As we started 2020, the pandemic was just getting a grip on the world and it seemed as though everything was coming to a standstill. Most were confused with what the future looked like, and some were not even thinking about the future. What many people did know was that we were in a crisis in many ways.
That crisis has led to many companies closing their doors temporarily and some closing their doors permanently, leaving employees, investors and customers without products or services. As we discuss in this brief article concerning training, we will take a look at what’s happening at the current time, and what was done over the last year to maintain employee and responder competencies while attempting to meet required training regulations or policies that may be in place at your department or facility.
We all know training comes in many different forms, from instructor-led training, eLearning or computer-based training, hands-on training, coaching, or mentoring, lectures and group discussion and activities, case studies or other required reading. That being said, we’ve seen a major decline in traditional face-to-face learning over the last year. As we slowly come out of the pandemic, many folks are reluctant to schedule or conduct their regulatory training, creating additional strains on their response planning and personnel competencies. This has many people scratching their heads wondering what the next steps are and how we get back to training and evaluating our personnel. As of this writing, many countries are still witnessing unsettled trends in reported test positivity. There are climbing trends in some areas while others are seeing a significant decline due to vaccinations and continued social distancing. For example, the USA is getting to the point where many states are lessening their guidelines and restrictions, while other countries are holding steady due to continued test positivity. India, as another example, is witnessing drastic increases creating more fear and deepening the restrictions for contact and travel.
As we have seen over the last few months, many private and public sectors are getting back to training, but in more of a hybrid method, lessening the amount of potential contact with each other and their instructors. We are seeing web-based training being the new norm as we move forward. Instructors are finding themselves having to sit in front of their computer using video-conferencing platforms to instruct individuals either at home or in their offices, attempting to learn remotely. This in itself creates strain as both parties are not able to freely move around, are not able to have the group discussion as the instructor may be accustomed to, or have a hard time finding the self-control to sit and listen to either a pre-recorded lecture or live instruction. And of course, internet connectivity issues are just another stressor to add to the mix. All of this comes with a price and a learning curve to say the least. What we once thought was the way of learning could forever be changed. How is this affecting our core competencies and how does this affect beginners in our business?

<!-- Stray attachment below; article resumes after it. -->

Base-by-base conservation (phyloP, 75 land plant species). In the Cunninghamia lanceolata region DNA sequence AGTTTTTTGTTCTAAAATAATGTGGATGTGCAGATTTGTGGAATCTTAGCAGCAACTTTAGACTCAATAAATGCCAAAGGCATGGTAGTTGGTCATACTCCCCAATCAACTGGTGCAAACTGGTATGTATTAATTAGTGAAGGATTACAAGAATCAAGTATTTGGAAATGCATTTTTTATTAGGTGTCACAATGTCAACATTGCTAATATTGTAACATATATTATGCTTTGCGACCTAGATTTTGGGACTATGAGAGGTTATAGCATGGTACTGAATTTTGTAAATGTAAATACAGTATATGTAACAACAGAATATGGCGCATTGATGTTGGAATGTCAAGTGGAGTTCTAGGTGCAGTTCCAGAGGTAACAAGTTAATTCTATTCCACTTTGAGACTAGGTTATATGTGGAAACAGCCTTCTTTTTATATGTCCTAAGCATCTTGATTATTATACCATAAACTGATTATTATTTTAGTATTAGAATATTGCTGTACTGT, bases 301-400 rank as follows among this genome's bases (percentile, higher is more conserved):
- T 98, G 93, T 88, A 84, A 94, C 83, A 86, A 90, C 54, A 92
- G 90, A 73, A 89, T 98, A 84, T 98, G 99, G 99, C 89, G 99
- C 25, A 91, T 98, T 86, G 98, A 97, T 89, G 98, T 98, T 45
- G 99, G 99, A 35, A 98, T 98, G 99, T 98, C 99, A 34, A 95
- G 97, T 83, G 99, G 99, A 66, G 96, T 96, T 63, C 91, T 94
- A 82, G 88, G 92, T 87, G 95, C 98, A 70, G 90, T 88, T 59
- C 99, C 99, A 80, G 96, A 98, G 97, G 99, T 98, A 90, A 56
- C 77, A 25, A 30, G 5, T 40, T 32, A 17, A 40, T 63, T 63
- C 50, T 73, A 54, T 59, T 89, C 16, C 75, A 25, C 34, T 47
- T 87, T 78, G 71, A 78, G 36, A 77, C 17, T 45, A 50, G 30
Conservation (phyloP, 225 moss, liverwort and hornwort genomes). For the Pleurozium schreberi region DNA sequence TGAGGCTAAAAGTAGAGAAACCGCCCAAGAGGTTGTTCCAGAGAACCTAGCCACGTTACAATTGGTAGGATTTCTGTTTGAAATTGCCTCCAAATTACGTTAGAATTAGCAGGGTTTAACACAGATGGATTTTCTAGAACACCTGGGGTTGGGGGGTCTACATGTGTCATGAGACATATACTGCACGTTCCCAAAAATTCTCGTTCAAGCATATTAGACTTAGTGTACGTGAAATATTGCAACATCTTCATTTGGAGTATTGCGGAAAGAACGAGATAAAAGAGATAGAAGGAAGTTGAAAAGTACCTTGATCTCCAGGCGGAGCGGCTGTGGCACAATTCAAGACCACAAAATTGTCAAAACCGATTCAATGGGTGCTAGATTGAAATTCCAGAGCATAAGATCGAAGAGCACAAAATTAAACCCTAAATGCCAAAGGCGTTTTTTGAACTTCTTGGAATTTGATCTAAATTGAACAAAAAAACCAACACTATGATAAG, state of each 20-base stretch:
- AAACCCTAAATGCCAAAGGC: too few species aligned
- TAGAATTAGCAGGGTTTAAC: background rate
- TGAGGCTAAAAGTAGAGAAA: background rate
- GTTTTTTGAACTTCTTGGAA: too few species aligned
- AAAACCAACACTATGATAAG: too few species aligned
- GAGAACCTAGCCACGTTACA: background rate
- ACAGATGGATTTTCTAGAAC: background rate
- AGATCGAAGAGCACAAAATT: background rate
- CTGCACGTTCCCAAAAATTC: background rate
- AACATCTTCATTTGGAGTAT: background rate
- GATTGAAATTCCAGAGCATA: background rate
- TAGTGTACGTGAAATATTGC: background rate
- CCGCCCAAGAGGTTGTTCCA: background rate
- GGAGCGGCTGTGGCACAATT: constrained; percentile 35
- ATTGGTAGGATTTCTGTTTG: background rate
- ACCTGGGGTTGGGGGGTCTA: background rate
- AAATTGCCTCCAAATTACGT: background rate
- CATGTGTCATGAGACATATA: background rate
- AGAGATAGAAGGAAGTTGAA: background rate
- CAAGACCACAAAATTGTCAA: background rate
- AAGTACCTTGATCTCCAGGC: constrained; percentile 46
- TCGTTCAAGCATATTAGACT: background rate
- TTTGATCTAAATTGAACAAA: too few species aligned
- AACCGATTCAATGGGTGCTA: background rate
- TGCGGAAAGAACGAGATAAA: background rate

As we move forward in this discussion, we want to reinforce with you that this editorial is simply an opinion of the writer and not a proven or studied guide. Having been directly affected by this pandemic has led many agencies to come up with inventive methods of communicating the required learning whether it be annual requirements, certification, or recertification. Our experience has seen a decline with in-person learning, which we can attest to, having been in this business for more than 25 years. Emergency Response organizations, just to name one, which we have a close relationship with, will most likely feel the effects of this pandemic for many years to come. For example, a class that may have required 70–75% to be hands-on where the 20–25% was classroom instructor-led training was non-existent for much of 2020. Agencies were finding themselves completely shut down to training. Many local, state and federal training centres were empty, leaving thousands of people without work and eager students with no means to obtain the required training to fulfil minimum requirements as part of their ordinary job requirements. New hires and first-time students were finding themselves in smaller class sizes, wearing masks and social distancing, creating a lack of proper education. In fact, my son, a student at an exceptionally large university in the US, did not have a single in-person class this entire school year of 2020–21. This presented several issues which I can address first-hand.